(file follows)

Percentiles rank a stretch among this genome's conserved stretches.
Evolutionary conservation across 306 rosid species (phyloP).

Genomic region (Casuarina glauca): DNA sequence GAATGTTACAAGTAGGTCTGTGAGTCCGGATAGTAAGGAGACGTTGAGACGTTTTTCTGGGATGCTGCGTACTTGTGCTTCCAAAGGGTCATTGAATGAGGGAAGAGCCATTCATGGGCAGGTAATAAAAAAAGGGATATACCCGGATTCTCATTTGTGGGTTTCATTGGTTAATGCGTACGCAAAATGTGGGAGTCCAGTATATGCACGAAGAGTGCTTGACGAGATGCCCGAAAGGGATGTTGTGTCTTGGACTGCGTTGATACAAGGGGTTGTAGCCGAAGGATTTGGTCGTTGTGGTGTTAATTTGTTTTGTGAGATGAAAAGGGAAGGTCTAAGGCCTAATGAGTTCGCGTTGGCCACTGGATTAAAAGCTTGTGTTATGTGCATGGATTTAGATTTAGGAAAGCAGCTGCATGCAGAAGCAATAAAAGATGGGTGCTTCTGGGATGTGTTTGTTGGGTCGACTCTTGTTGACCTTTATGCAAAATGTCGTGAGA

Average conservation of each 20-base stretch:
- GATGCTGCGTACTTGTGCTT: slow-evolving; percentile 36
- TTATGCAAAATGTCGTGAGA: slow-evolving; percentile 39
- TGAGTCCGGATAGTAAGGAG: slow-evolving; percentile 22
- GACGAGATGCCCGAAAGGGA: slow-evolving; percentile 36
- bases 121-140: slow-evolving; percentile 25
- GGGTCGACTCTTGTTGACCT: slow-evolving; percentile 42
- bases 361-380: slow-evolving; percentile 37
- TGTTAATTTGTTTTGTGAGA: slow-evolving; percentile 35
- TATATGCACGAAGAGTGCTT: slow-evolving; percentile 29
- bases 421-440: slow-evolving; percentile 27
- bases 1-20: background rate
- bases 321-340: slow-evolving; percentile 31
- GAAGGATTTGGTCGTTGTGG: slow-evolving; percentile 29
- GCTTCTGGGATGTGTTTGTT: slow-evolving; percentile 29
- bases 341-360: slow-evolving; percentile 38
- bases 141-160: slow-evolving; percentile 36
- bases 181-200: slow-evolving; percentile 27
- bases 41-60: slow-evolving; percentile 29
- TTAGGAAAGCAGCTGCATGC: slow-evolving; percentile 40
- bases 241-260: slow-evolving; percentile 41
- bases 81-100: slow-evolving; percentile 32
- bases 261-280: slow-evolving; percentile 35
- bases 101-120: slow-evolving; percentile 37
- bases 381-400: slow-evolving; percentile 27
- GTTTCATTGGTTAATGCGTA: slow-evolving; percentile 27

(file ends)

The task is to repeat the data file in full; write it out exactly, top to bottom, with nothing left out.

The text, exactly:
Percentiles rank a stretch among this genome's conserved stretches.
Evolutionary conservation across 306 rosid species (phyloP).

Genomic region (Casuarina glauca): DNA sequence GAATGTTACAAGTAGGTCTGTGAGTCCGGATAGTAAGGAGACGTTGAGACGTTTTTCTGGGATGCTGCGTACTTGTGCTTCCAAAGGGTCATTGAATGAGGGAAGAGCCATTCATGGGCAGGTAATAAAAAAAGGGATATACCCGGATTCTCATTTGTGGGTTTCATTGGTTAATGCGTACGCAAAATGTGGGAGTCCAGTATATGCACGAAGAGTGCTTGACGAGATGCCCGAAAGGGATGTTGTGTCTTGGACTGCGTTGATACAAGGGGTTGTAGCCGAAGGATTTGGTCGTTGTGGTGTTAATTTGTTTTGTGAGATGAAAAGGGAAGGTCTAAGGCCTAATGAGTTCGCGTTGGCCACTGGATTAAAAGCTTGTGTTATGTGCATGGATTTAGATTTAGGAAAGCAGCTGCATGCAGAAGCAATAAAAGATGGGTGCTTCTGGGATGTGTTTGTTGGGTCGACTCTTGTTGACCTTTATGCAAAATGTCGTGAGA

Average conservation of each 20-base stretch:
- GATGCTGCGTACTTGTGCTT: slow-evolving; percentile 36
- TTATGCAAAATGTCGTGAGA: slow-evolving; percentile 39
- TGAGTCCGGATAGTAAGGAG: slow-evolving; percentile 22
- GACGAGATGCCCGAAAGGGA: slow-evolving; percentile 36
- bases 121-140: slow-evolving; percentile 25
- GGGTCGACTCTTGTTGACCT: slow-evolving; percentile 42
- bases 361-380: slow-evolving; percentile 37
- TGTTAATTTGTTTTGTGAGA: slow-evolving; percentile 35
- TATATGCACGAAGAGTGCTT: slow-evolving; percentile 29
- bases 421-440: slow-evolving; percentile 27
- bases 1-20: background rate
- bases 321-340: slow-evolving; percentile 31
- GAAGGATTTGGTCGTTGTGG: slow-evolving; percentile 29
- GCTTCTGGGATGTGTTTGTT: slow-evolving; percentile 29
- bases 341-360: slow-evolving; percentile 38
- bases 141-160: slow-evolving; percentile 36
- bases 181-200: slow-evolving; percentile 27
- bases 41-60: slow-evolving; percentile 29
- TTAGGAAAGCAGCTGCATGC: slow-evolving; percentile 40
- bases 241-260: slow-evolving; percentile 41
- bases 81-100: slow-evolving; percentile 32
- bases 261-280: slow-evolving; percentile 35
- bases 101-120: slow-evolving; percentile 37
- bases 381-400: slow-evolving; percentile 27
- GTTTCATTGGTTAATGCGTA: slow-evolving; percentile 27